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Apr 24th
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Eliquate

LYLB Eliquate2When Elliot Wright was attending UC Santa Cruz in 2006, he would show up at parties, plug his iPod into a sound system and rock the microphone. “When I moved to Santa Cruz I found so many amazing musicians that I realized I had to step up my game,” says Wright. That solo act evolved into Eliquate, a five-member hip-hop outfit featuring Jamie Schnetzler (guitar), Cosmo Stevens (bass), Dan Wells (drums) and Tanner Christiansen (samples, keys, percussion).

With influences ranging from Rage Against the Machine to Weird Al Yankovic, the group’s brand of socially conscious hip-hop is a synthesis of personalities and taste. “There is not one particular goal we are trying to achieve,” says Wright. “We just want to be honest onstage.” To accomplish that, the band is committed to staying true to itself at home and on tour in its converted Dos Equis charter bus, known as Karl Malone—“It’s a big old bus we retrofitted with eight bunks and made it into a mobile roach motel,” admits Wright. The bus will get a workout beginning in March as Eliquate embarks on an American tour that spans the West Coast, makes a stop at South By Southwest in Texas, and treks up the East Coast, before heading back to town. Fans around the country can help make the trip possible via a Kickstarter campaign ending on March 4. “Kickstarter is a way for fans to make a conscious decision to support our art,” Wright explains. “We’ve saved enough to hit key dates like SXSW, but our $8,000 goal would allow us to really branch out. We have fans in places we have never played before and this gives them agency in giving us a chance to reach them.” Wright is hopeful that the campaign will be a success. “I think Santa Cruz is one of the best communities for an amateur level band to grow up in,” he says. “Everyone wants you to succeed."
INFO: 8:30 p.m. Friday, March 1. Catalyst Atrium, 1011 Pacific Ave., Santa Cruz. $14. Visit http://kck.st/WfdO7m.

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Best of Santa Cruz County 2014

The 2014 Santa Cruz County Readers' Poll Come on in, and have a look around. There’s a lot to see—hundreds of winners selected by thousands of GT readers across Santa Cruz County. So if some of this looks familiar, it’s probably because you helped make it happen. But there are always new things to discover, too—you could go to a different winner or runner-up every day in the Food and Drink category alone, and you’d be booked just about until next year’s Best of Santa Cruz County issue comes out.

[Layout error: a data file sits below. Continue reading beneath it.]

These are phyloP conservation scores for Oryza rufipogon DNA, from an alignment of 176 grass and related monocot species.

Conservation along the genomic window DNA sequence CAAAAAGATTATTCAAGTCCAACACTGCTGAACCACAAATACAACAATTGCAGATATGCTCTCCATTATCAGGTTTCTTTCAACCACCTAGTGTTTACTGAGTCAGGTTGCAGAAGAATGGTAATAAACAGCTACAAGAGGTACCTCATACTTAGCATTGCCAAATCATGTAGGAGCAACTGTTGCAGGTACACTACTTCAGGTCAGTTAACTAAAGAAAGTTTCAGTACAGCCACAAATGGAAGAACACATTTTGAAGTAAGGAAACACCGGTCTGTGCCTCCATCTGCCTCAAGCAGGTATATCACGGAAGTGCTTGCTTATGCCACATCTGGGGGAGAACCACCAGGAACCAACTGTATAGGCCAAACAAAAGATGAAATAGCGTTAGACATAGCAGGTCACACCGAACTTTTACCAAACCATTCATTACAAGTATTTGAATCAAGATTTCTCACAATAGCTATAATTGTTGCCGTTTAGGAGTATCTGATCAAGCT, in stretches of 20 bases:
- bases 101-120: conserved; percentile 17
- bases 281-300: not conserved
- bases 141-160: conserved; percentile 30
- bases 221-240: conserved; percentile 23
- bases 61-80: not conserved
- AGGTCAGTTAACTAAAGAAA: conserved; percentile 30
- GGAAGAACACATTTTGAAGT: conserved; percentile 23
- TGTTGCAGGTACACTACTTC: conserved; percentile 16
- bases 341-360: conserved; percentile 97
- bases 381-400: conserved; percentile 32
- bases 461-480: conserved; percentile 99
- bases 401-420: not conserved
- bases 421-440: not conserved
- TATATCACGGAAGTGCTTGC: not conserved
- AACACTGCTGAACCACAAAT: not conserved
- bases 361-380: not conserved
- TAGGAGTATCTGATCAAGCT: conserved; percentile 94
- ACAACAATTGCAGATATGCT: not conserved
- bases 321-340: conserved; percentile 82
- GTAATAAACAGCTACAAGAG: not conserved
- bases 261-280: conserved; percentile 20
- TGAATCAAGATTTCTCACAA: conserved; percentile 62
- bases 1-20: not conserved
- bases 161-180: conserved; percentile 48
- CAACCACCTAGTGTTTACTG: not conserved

Something Essential Disappears

Lunar and solar eclipses follow one another. Lunar eclipses occur at full moons, and solar eclipses at new moons. Two weeks ago at the full moon we had the blood red moon—a total lunar eclipse (the next one is Oct. 8). On Monday night, April 28 (new moon), as the Sun, Moon and Earth align, a solar eclipse (Sun obscured) occurs. Eclipses signify something irrevocably is changed in our world. The Sun is our essential life force. Monday’s new moon, 9 degrees Taurus, is also an annular solar eclipse when the Moon moves centrally in front of the Sun, yet does not cover the Sun completely. The Sun's outer edges, still visible, form a “ring of fire” around the Moon.

 

Sugar: The New Tobacco?

Proposed bill would require warning labels on sugary drinks Will soda and other saccharine libations soon come with a health warning? They will if it’s up to our state senator, Bill Monning (D-Carmel). On Feb. 27, Monning proposed first-of-its-kind legislation that would require a consumer warning label be placed on sugar-sweetened beverages sold in California. SB 1000, also known as the Sugar-Sweetened Beverages Safety Warning Act, was proposed to provide vital information to consumers about the harmful effects of consuming sugary drinks, such as sodas, sports drinks, energy drinks, and sweetened teas.

 

Film, Times & Events: Week of April 17

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